For more information, contact: Cassandra Osterloh, NHCC Librarian, cassandra.osterloh@state.nm.us, (505) 383-4708.

This exhibit is free and open to the public during hours of operation.

September 2019

El Perú: Art in the Contemporary Past

September 6, 2019May 31, 2020

Curated by Dr. Tey Marianna Nunn , Director and Chief Curator of the NHCC Art Museum, the exhibit  El Perú: Art in the Contemporary Past, will aim to break down stereotypes of what visitors expect to see in a “Peruvian art exhibit.” The exhibit will highlight works by 20th and 21st century Peruvian artists, all of whom explore the Peruvian pre-colonial and colonial past while addressing race, class and inclusion in the contemporary present.  Works include photography, sculpture, ceramics, painting, and multimedia.

There is a growing Peruvian community in New Mexico and throughout the southwest (not to mention the United States).  This will be the NHCC Art Museum’s first exhibit to showcase Peruvian visual arts and the museum greatly looks forward furthering appreciation of Peru by sharing the inherent nuances of this incredible country and its artists.

El Perú: Art in the Contemporary Past

September 6, 2019May 3, 2020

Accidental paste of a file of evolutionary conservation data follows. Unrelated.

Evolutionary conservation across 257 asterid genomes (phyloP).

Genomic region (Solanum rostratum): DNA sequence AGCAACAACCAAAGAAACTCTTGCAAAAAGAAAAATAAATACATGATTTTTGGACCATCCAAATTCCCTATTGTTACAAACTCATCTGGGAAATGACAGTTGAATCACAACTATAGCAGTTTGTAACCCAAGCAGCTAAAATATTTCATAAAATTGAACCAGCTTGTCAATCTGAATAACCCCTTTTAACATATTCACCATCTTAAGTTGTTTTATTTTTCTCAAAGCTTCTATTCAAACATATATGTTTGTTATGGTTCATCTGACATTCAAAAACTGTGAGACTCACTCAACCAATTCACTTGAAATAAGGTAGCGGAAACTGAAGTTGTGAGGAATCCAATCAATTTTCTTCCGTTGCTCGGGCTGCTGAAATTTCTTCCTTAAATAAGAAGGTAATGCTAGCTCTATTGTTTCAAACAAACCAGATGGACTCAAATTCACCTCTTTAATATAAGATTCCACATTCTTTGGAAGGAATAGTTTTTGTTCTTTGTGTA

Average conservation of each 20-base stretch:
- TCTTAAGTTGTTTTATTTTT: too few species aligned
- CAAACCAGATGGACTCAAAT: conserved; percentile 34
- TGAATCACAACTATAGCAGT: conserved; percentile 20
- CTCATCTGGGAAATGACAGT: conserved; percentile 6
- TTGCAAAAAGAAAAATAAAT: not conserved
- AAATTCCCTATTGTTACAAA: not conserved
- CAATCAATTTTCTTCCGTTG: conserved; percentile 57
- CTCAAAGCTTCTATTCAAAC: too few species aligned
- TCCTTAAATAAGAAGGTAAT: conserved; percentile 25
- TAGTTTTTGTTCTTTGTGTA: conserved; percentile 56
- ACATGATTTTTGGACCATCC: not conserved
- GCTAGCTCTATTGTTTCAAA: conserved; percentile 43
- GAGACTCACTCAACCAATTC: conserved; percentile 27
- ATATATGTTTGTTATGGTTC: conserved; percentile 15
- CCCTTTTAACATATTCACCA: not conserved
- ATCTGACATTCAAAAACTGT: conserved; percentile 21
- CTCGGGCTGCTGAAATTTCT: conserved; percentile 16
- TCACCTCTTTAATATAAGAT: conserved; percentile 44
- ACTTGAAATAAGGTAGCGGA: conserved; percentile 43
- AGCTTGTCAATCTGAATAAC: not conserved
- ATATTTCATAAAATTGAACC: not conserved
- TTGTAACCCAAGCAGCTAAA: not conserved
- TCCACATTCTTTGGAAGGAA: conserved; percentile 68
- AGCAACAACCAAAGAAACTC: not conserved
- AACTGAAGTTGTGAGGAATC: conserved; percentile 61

Curated by Dr. Tey Marianna Nunn, Director and Chief Curator of the NHCC Art Museum, the exhibit, El Perú: Art in the Contemporary Past, aims to break down stereotypes of what visitors expect to see in a “Peruvian art exhibit.” The exhibit will highlight works by 20th and 21st century Peruvian artists all of whom explore Peruvian the pre-colonial and colonial past while addressing race, class and inclusion in the contemporary present.  Works include photography, sculpture, ceramics, painting, and multimedia.

There is a growing Peruvian community in New Mexico and throughout the southwest (not to mention the United States).  This will be the NHCC Art Museum’s first exhibit to showcase Peruvian visual arts and the museum greatly looks forward furthering appreciation of Peru by sharing the inherent nuances of this incredible country and its artists.